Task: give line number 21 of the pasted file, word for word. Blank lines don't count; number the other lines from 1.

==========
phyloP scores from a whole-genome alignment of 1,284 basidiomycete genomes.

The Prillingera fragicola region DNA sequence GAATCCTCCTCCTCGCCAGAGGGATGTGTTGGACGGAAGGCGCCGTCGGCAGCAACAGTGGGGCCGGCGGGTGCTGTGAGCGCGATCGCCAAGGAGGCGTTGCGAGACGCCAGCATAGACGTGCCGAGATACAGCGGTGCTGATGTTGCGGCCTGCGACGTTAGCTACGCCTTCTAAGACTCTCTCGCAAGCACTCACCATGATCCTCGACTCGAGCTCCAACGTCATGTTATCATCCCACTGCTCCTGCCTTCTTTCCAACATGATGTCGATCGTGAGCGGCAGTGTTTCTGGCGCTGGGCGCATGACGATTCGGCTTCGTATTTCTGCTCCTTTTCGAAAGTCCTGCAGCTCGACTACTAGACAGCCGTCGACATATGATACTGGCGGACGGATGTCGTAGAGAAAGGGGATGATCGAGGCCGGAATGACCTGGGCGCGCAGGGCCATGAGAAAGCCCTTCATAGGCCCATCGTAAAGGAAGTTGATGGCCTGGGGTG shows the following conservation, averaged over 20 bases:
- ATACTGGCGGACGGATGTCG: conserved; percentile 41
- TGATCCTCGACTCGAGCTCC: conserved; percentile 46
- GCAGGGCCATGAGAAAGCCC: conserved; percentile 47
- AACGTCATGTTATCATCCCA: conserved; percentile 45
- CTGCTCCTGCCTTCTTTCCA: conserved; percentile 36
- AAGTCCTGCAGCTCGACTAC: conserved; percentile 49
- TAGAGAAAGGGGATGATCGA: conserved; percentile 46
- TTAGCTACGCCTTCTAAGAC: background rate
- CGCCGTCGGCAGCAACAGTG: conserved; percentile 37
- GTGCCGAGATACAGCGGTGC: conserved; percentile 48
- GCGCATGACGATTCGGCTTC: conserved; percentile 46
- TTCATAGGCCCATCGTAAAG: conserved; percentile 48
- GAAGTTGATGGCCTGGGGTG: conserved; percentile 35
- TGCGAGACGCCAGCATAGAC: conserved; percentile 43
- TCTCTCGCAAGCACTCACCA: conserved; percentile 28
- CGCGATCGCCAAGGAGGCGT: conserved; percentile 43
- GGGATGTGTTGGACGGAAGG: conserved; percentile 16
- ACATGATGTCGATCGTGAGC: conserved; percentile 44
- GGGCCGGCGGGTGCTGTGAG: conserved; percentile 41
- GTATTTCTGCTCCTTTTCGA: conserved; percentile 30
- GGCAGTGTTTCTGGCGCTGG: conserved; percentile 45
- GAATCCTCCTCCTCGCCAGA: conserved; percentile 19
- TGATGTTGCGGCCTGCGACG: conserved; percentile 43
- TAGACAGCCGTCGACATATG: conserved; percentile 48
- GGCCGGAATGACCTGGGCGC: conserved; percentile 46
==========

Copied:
- GGGCCGGCGGGTGCTGTGAG: conserved; percentile 41